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Peter Carl Faberge

Peter Carl Faberge was a world famous master jeweler and head of the ‘House of Faberge’ in Imperial Russia in the waning days of the Russian Empire.

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Tsar Peter the Great Tsar Peter the Great

19 March

On March 19, 1697, the Grand Embassy, lead by Tsar Peter the Great, left Moscow to travel to Western Europe. He was the first Tsar to leave his country in peacetime and ‘opened a window into Europe’. On his return Russia would never be the same and the West would become a model for changes to come.

The Embassy comprised of around 250 people and its first aim was to strengthen and expand the union between Russia and Europe in the fight against Turkey. Peter I also intended to learn about the cultural and economic life of Europe. Officially the embassy was headed by the ‘grand ambassadors’ Frants Lefort, Fyodor Golovin and Pyotr Voznitsyn. Peter I himself was incognito under the name of Peter Mikhaylov.

They traveled through Germany, Holland and Austria. Throughout this journey Peter I collected knowledge of western technology and hired thousands of craftsmen, engineers, military personnel, architects and painters to take back to Russia. Peter I met King William III of England and visited Oxford University and the Greenwich Observatory. As well as English royals at the Royal Mint, he met Isaac Newton. He attended sessions of the English parliament and talked with church bishops and politicians. Peter I sought technological innovations and inventions, especially in shipbuilding. He observed and even worked in dockyards and visited cannon foundries, factories and medical practices. But his diplomatic mission was unsuccessful as Europe was too preoccupied with the Spanish and French wars to worry about problems further east and Turkey.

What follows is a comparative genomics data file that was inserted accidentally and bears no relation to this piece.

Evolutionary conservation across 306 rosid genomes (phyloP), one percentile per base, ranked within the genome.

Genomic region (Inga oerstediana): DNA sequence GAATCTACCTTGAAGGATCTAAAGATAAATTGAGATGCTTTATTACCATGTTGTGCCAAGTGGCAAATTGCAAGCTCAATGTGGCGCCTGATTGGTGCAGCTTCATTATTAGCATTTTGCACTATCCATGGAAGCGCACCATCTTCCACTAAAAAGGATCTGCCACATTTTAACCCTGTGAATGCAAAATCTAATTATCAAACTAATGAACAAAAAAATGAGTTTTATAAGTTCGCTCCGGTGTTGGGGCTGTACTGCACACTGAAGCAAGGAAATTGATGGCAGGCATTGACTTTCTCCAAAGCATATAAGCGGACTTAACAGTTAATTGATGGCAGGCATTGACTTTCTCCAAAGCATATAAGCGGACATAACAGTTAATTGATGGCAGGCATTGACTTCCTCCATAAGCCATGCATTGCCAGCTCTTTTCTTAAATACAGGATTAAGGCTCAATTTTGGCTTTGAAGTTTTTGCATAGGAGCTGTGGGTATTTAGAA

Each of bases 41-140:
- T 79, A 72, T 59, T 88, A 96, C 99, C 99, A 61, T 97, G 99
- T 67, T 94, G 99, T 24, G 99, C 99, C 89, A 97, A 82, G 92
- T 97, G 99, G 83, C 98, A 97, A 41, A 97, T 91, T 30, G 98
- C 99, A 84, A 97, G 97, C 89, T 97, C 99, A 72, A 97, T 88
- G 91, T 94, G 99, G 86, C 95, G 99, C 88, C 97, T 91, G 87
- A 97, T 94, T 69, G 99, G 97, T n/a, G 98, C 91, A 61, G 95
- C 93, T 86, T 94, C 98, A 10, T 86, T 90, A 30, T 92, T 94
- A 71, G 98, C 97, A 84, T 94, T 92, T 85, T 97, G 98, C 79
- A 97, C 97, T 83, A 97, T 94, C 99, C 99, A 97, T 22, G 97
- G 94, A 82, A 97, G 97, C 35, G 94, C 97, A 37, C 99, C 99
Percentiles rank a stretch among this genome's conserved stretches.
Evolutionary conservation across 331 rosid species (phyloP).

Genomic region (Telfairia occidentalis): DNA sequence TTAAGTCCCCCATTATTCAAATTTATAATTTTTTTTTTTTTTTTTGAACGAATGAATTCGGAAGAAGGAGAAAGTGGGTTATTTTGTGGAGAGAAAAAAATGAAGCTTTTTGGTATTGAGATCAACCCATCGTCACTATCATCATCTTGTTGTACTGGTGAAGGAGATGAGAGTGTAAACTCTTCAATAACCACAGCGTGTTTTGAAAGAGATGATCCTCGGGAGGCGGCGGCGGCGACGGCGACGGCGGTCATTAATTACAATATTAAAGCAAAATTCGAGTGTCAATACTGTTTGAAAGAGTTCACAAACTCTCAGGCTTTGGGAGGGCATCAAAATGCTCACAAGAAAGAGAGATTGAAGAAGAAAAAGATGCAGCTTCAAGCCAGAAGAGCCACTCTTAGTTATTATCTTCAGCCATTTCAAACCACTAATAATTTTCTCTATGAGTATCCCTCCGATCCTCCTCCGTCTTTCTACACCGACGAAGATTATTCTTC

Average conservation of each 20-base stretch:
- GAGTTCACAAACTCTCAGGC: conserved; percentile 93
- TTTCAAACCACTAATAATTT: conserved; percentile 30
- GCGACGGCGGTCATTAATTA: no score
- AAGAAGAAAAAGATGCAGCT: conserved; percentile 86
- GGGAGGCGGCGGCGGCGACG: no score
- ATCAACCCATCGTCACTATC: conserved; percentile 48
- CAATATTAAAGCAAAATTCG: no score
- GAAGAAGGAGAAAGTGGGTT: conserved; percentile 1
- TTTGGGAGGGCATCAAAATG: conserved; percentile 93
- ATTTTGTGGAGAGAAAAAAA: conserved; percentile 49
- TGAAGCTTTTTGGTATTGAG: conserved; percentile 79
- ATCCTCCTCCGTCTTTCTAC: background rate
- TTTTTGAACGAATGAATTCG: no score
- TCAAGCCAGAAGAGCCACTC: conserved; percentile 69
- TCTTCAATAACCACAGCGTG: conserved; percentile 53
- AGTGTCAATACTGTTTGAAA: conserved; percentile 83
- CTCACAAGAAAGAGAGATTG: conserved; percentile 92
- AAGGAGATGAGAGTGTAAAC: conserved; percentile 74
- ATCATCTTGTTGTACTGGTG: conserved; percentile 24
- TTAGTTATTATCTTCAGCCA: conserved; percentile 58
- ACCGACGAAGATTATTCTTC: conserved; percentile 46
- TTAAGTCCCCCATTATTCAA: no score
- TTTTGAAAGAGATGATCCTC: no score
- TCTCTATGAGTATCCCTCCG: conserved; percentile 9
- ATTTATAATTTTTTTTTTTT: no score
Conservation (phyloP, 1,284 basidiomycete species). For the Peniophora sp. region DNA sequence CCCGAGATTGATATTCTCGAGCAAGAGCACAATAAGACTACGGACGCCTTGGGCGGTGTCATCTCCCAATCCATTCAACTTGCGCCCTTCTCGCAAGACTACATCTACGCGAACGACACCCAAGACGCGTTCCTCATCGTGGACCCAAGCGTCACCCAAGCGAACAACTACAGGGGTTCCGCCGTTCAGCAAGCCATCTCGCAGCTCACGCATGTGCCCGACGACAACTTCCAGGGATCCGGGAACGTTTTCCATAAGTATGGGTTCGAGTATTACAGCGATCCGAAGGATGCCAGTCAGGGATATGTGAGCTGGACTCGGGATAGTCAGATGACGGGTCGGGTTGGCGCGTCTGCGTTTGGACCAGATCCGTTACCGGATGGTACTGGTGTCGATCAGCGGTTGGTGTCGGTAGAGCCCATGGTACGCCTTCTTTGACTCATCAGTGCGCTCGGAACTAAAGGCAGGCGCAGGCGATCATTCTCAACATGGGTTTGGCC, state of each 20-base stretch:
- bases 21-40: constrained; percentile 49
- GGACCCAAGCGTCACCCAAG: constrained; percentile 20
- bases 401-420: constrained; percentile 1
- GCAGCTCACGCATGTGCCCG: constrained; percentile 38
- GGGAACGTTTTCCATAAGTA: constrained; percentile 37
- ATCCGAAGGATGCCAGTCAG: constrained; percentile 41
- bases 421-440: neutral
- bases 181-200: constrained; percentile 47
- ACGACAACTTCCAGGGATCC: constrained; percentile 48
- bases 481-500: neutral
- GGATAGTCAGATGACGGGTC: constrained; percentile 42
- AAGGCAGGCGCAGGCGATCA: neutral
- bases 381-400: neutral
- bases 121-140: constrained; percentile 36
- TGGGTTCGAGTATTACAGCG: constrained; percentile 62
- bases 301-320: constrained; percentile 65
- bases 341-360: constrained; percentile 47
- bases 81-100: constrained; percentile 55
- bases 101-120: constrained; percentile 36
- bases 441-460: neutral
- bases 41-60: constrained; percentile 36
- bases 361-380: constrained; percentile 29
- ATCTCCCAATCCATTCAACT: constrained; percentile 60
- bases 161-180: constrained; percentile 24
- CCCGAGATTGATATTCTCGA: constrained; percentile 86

On his return to Moscow, Peter I demanded western standards of appearance and that beards be shaved off at court and more European dresses be worn. Many were appalled by his actions but were harshly punished for any criticism. The tsar chose a more western way of development for his country and many reforms followed. One of them being a change from the old Russian calendar to the Julian calendar used in the West, where years were counted from the birth of Christ, rather than the creation of the world. Many later praised Peter I for his reforms, but others felt he betrayed his country’s traditions.